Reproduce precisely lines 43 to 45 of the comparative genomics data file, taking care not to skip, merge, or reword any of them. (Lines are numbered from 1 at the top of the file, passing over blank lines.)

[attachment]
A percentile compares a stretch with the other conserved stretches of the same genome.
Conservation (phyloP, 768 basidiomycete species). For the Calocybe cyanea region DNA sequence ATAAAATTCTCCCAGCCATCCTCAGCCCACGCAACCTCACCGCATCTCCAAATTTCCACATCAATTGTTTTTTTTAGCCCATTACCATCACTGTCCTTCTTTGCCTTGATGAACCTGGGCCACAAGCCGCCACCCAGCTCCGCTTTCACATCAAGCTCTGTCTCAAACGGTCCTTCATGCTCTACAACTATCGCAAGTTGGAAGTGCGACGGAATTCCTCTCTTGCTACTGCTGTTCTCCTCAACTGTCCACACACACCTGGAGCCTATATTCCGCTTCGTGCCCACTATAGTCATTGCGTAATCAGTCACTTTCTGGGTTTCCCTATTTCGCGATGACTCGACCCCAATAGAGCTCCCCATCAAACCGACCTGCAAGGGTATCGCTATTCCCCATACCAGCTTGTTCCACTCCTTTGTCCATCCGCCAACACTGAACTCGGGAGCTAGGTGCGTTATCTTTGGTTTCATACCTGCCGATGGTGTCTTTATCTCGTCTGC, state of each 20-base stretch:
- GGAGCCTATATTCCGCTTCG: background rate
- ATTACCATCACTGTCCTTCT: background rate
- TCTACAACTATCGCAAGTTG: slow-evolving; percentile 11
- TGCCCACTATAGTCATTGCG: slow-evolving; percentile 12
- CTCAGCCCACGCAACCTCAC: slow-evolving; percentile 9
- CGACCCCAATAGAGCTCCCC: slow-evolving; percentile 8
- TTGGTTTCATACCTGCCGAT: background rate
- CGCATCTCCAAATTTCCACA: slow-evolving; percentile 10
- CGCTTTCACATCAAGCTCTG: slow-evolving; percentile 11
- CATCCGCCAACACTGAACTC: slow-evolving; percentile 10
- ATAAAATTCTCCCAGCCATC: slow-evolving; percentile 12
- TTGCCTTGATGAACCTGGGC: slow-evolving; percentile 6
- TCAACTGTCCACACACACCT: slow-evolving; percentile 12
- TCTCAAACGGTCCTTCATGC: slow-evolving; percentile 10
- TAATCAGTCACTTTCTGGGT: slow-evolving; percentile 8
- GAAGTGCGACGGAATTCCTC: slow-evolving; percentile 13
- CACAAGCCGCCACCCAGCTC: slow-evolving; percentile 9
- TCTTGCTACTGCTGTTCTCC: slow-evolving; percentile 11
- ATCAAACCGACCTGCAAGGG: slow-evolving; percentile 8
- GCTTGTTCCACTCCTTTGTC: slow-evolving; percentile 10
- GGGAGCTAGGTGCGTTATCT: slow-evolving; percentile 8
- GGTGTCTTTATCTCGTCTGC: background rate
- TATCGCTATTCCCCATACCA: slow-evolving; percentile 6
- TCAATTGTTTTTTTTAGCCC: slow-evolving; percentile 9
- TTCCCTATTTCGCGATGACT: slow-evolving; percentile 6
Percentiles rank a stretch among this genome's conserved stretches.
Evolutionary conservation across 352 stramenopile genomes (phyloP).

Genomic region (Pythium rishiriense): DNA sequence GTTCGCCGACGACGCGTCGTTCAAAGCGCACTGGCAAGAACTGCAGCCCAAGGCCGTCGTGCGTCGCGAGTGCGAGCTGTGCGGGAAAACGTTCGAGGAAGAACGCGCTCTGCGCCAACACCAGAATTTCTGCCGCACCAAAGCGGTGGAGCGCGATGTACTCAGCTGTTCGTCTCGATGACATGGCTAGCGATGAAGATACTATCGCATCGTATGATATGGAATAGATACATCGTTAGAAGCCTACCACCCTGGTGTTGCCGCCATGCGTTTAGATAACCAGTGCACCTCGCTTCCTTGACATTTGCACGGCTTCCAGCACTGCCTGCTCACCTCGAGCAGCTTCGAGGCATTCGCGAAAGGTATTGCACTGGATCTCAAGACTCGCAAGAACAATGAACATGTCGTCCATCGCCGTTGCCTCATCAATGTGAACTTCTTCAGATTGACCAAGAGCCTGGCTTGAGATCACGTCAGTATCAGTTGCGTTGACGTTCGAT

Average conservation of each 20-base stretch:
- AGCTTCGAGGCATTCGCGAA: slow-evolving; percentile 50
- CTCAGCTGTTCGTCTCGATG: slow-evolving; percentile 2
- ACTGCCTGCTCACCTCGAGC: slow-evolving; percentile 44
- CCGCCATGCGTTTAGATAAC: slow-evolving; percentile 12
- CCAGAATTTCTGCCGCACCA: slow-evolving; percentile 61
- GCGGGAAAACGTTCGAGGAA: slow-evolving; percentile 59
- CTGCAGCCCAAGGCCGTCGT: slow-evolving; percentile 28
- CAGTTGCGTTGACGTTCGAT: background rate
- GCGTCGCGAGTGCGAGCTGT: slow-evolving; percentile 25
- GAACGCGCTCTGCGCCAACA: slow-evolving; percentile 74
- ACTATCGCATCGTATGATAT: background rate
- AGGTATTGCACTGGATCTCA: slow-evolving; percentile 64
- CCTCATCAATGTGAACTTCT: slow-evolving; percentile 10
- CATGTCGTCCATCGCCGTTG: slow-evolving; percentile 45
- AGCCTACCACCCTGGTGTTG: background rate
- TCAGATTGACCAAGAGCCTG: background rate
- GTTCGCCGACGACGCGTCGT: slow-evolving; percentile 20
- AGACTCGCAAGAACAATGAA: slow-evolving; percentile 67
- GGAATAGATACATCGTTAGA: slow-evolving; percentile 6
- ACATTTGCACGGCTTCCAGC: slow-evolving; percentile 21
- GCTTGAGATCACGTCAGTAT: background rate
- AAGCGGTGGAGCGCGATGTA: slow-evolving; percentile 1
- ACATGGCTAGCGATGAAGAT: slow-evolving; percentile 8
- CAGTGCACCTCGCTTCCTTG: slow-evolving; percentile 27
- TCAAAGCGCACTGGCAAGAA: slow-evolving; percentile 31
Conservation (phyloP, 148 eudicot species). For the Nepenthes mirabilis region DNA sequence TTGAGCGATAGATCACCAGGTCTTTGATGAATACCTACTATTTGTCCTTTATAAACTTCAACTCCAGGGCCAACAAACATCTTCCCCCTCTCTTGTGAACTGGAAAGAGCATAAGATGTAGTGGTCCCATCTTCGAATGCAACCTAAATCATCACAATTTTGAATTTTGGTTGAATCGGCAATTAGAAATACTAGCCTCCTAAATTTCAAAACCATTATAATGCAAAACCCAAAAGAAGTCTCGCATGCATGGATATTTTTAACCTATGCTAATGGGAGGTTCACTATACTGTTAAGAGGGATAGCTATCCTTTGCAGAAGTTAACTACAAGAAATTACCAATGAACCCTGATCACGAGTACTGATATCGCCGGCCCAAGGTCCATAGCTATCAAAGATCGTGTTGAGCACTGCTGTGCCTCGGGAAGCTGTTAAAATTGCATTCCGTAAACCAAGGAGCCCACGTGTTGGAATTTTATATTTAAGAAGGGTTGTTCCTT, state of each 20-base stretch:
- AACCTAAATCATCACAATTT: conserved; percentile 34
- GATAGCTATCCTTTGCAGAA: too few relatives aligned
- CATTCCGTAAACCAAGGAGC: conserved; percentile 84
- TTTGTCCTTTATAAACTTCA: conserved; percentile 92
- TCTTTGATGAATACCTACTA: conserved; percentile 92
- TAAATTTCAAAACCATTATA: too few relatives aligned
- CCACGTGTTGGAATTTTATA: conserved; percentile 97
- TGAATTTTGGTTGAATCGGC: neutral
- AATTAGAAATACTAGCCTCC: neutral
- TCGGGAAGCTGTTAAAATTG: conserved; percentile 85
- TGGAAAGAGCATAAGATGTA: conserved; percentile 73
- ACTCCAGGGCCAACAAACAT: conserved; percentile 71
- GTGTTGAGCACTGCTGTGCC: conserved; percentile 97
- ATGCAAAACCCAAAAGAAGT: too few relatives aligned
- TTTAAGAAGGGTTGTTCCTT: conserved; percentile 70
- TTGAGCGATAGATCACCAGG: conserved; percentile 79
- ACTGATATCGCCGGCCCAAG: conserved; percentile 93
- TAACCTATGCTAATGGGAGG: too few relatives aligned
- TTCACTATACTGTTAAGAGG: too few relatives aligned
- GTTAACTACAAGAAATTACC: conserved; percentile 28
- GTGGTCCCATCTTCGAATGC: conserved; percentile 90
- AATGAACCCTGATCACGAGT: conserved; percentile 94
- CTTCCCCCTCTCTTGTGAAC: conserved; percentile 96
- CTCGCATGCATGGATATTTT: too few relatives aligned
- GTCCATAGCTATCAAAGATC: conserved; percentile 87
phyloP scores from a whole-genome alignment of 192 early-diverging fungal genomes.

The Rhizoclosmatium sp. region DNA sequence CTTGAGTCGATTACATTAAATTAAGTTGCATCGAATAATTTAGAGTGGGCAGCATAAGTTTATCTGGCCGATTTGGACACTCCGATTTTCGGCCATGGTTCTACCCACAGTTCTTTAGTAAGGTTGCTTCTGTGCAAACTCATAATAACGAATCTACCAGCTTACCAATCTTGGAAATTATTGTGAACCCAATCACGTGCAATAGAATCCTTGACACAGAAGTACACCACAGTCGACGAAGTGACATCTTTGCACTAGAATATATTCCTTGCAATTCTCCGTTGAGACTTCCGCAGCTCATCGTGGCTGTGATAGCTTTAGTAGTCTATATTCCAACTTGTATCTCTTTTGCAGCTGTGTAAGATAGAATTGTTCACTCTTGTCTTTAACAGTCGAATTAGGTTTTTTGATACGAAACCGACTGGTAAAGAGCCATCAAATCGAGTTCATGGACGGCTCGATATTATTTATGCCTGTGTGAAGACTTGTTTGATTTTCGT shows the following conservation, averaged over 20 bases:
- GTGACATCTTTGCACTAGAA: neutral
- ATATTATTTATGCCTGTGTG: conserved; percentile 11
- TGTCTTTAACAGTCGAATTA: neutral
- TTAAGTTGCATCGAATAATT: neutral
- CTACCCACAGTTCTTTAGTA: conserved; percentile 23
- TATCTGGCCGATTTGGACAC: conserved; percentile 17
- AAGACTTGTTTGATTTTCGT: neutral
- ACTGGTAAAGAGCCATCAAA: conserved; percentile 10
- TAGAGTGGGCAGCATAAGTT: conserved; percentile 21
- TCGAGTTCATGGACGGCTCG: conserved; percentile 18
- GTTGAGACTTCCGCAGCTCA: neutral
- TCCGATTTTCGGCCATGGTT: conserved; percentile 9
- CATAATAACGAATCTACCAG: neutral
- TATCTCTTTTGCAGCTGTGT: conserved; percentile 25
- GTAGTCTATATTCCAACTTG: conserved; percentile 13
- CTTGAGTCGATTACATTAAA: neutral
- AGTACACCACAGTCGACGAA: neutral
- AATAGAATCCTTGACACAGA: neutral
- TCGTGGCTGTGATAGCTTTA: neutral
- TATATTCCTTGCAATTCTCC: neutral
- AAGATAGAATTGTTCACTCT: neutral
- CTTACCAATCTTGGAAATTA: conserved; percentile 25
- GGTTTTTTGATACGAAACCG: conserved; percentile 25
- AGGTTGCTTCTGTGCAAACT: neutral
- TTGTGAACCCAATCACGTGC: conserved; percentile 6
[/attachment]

- AGGTATTGCACTGGATCTCA: slow-evolving; percentile 64
- CCTCATCAATGTGAACTTCT: slow-evolving; percentile 10
- CATGTCGTCCATCGCCGTTG: slow-evolving; percentile 45